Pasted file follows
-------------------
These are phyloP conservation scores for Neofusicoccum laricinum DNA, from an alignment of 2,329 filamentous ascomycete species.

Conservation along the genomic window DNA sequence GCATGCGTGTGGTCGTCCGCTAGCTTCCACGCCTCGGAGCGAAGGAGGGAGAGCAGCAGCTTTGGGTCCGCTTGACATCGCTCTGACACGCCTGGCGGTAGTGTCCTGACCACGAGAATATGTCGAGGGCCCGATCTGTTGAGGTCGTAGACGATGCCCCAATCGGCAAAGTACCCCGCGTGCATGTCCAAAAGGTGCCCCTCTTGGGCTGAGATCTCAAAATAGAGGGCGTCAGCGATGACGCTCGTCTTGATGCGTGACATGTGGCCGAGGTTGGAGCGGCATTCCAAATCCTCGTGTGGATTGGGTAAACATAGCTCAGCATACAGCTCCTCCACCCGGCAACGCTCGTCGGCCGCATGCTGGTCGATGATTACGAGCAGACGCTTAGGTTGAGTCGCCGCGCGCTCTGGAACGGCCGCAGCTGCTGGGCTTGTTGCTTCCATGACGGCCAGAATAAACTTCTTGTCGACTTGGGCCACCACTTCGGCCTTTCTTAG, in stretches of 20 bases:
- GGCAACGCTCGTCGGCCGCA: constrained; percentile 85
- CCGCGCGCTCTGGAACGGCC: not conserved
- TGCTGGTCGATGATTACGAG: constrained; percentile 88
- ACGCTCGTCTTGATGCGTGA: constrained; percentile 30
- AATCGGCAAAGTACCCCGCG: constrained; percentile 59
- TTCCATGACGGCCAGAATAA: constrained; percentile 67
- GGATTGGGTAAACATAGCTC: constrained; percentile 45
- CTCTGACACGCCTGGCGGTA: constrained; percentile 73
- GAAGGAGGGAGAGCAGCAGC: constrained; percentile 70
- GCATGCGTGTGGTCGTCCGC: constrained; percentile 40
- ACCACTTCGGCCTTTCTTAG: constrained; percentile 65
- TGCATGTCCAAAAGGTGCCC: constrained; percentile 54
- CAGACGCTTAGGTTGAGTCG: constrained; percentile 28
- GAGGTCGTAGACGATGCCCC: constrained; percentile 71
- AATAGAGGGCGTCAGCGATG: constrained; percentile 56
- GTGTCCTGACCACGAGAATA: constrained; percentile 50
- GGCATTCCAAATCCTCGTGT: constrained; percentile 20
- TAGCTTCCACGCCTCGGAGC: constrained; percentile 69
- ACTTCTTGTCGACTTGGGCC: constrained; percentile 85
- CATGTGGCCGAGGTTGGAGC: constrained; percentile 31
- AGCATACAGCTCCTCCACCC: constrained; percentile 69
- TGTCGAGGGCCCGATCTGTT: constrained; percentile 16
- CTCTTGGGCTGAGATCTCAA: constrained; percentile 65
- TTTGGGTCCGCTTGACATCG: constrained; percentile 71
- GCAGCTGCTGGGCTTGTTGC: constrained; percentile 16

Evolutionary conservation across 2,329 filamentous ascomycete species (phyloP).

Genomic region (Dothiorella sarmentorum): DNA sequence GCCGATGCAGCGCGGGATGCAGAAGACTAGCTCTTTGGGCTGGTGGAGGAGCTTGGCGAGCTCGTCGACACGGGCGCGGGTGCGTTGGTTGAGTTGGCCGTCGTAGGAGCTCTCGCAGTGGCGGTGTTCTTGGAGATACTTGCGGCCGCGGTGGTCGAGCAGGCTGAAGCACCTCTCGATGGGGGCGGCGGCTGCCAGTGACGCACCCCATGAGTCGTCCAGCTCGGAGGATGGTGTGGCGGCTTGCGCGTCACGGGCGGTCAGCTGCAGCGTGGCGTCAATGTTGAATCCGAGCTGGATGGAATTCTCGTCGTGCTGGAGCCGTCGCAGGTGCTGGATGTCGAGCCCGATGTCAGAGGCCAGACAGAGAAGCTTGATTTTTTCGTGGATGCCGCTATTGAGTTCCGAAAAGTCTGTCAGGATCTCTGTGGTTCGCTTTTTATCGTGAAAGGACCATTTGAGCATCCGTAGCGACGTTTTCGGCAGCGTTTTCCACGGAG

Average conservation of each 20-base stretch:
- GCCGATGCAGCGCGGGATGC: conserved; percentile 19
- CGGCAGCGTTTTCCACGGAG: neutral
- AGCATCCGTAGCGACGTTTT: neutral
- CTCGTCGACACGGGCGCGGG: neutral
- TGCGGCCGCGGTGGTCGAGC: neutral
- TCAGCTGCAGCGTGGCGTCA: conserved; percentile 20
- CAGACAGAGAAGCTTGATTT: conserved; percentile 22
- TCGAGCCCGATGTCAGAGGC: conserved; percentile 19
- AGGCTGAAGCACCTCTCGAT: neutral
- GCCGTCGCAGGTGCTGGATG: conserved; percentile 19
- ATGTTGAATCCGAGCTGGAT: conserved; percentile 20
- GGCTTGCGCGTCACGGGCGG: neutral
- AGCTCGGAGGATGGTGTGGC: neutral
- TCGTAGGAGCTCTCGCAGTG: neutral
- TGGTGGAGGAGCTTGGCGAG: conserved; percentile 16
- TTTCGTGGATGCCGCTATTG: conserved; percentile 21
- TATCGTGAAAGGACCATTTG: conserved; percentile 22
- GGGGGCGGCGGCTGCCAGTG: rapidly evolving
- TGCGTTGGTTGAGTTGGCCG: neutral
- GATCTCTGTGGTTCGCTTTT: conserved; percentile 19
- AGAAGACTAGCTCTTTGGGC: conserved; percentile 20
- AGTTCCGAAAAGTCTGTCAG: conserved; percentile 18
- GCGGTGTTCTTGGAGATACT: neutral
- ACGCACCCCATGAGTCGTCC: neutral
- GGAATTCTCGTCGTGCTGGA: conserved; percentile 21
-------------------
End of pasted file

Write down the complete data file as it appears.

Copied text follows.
These are phyloP conservation scores for Neofusicoccum laricinum DNA, from an alignment of 2,329 filamentous ascomycete species.

Conservation along the genomic window DNA sequence GCATGCGTGTGGTCGTCCGCTAGCTTCCACGCCTCGGAGCGAAGGAGGGAGAGCAGCAGCTTTGGGTCCGCTTGACATCGCTCTGACACGCCTGGCGGTAGTGTCCTGACCACGAGAATATGTCGAGGGCCCGATCTGTTGAGGTCGTAGACGATGCCCCAATCGGCAAAGTACCCCGCGTGCATGTCCAAAAGGTGCCCCTCTTGGGCTGAGATCTCAAAATAGAGGGCGTCAGCGATGACGCTCGTCTTGATGCGTGACATGTGGCCGAGGTTGGAGCGGCATTCCAAATCCTCGTGTGGATTGGGTAAACATAGCTCAGCATACAGCTCCTCCACCCGGCAACGCTCGTCGGCCGCATGCTGGTCGATGATTACGAGCAGACGCTTAGGTTGAGTCGCCGCGCGCTCTGGAACGGCCGCAGCTGCTGGGCTTGTTGCTTCCATGACGGCCAGAATAAACTTCTTGTCGACTTGGGCCACCACTTCGGCCTTTCTTAG, in stretches of 20 bases:
- GGCAACGCTCGTCGGCCGCA: constrained; percentile 85
- CCGCGCGCTCTGGAACGGCC: not conserved
- TGCTGGTCGATGATTACGAG: constrained; percentile 88
- ACGCTCGTCTTGATGCGTGA: constrained; percentile 30
- AATCGGCAAAGTACCCCGCG: constrained; percentile 59
- TTCCATGACGGCCAGAATAA: constrained; percentile 67
- GGATTGGGTAAACATAGCTC: constrained; percentile 45
- CTCTGACACGCCTGGCGGTA: constrained; percentile 73
- GAAGGAGGGAGAGCAGCAGC: constrained; percentile 70
- GCATGCGTGTGGTCGTCCGC: constrained; percentile 40
- ACCACTTCGGCCTTTCTTAG: constrained; percentile 65
- TGCATGTCCAAAAGGTGCCC: constrained; percentile 54
- CAGACGCTTAGGTTGAGTCG: constrained; percentile 28
- GAGGTCGTAGACGATGCCCC: constrained; percentile 71
- AATAGAGGGCGTCAGCGATG: constrained; percentile 56
- GTGTCCTGACCACGAGAATA: constrained; percentile 50
- GGCATTCCAAATCCTCGTGT: constrained; percentile 20
- TAGCTTCCACGCCTCGGAGC: constrained; percentile 69
- ACTTCTTGTCGACTTGGGCC: constrained; percentile 85
- CATGTGGCCGAGGTTGGAGC: constrained; percentile 31
- AGCATACAGCTCCTCCACCC: constrained; percentile 69
- TGTCGAGGGCCCGATCTGTT: constrained; percentile 16
- CTCTTGGGCTGAGATCTCAA: constrained; percentile 65
- TTTGGGTCCGCTTGACATCG: constrained; percentile 71
- GCAGCTGCTGGGCTTGTTGC: constrained; percentile 16

Evolutionary conservation across 2,329 filamentous ascomycete species (phyloP).

Genomic region (Dothiorella sarmentorum): DNA sequence GCCGATGCAGCGCGGGATGCAGAAGACTAGCTCTTTGGGCTGGTGGAGGAGCTTGGCGAGCTCGTCGACACGGGCGCGGGTGCGTTGGTTGAGTTGGCCGTCGTAGGAGCTCTCGCAGTGGCGGTGTTCTTGGAGATACTTGCGGCCGCGGTGGTCGAGCAGGCTGAAGCACCTCTCGATGGGGGCGGCGGCTGCCAGTGACGCACCCCATGAGTCGTCCAGCTCGGAGGATGGTGTGGCGGCTTGCGCGTCACGGGCGGTCAGCTGCAGCGTGGCGTCAATGTTGAATCCGAGCTGGATGGAATTCTCGTCGTGCTGGAGCCGTCGCAGGTGCTGGATGTCGAGCCCGATGTCAGAGGCCAGACAGAGAAGCTTGATTTTTTCGTGGATGCCGCTATTGAGTTCCGAAAAGTCTGTCAGGATCTCTGTGGTTCGCTTTTTATCGTGAAAGGACCATTTGAGCATCCGTAGCGACGTTTTCGGCAGCGTTTTCCACGGAG

Average conservation of each 20-base stretch:
- GCCGATGCAGCGCGGGATGC: conserved; percentile 19
- CGGCAGCGTTTTCCACGGAG: neutral
- AGCATCCGTAGCGACGTTTT: neutral
- CTCGTCGACACGGGCGCGGG: neutral
- TGCGGCCGCGGTGGTCGAGC: neutral
- TCAGCTGCAGCGTGGCGTCA: conserved; percentile 20
- CAGACAGAGAAGCTTGATTT: conserved; percentile 22
- TCGAGCCCGATGTCAGAGGC: conserved; percentile 19
- AGGCTGAAGCACCTCTCGAT: neutral
- GCCGTCGCAGGTGCTGGATG: conserved; percentile 19
- ATGTTGAATCCGAGCTGGAT: conserved; percentile 20
- GGCTTGCGCGTCACGGGCGG: neutral
- AGCTCGGAGGATGGTGTGGC: neutral
- TCGTAGGAGCTCTCGCAGTG: neutral
- TGGTGGAGGAGCTTGGCGAG: conserved; percentile 16
- TTTCGTGGATGCCGCTATTG: conserved; percentile 21
- TATCGTGAAAGGACCATTTG: conserved; percentile 22
- GGGGGCGGCGGCTGCCAGTG: rapidly evolving
- TGCGTTGGTTGAGTTGGCCG: neutral
- GATCTCTGTGGTTCGCTTTT: conserved; percentile 19
- AGAAGACTAGCTCTTTGGGC: conserved; percentile 20
- AGTTCCGAAAAGTCTGTCAG: conserved; percentile 18
- GCGGTGTTCTTGGAGATACT: neutral
- ACGCACCCCATGAGTCGTCC: neutral
- GGAATTCTCGTCGTGCTGGA: conserved; percentile 21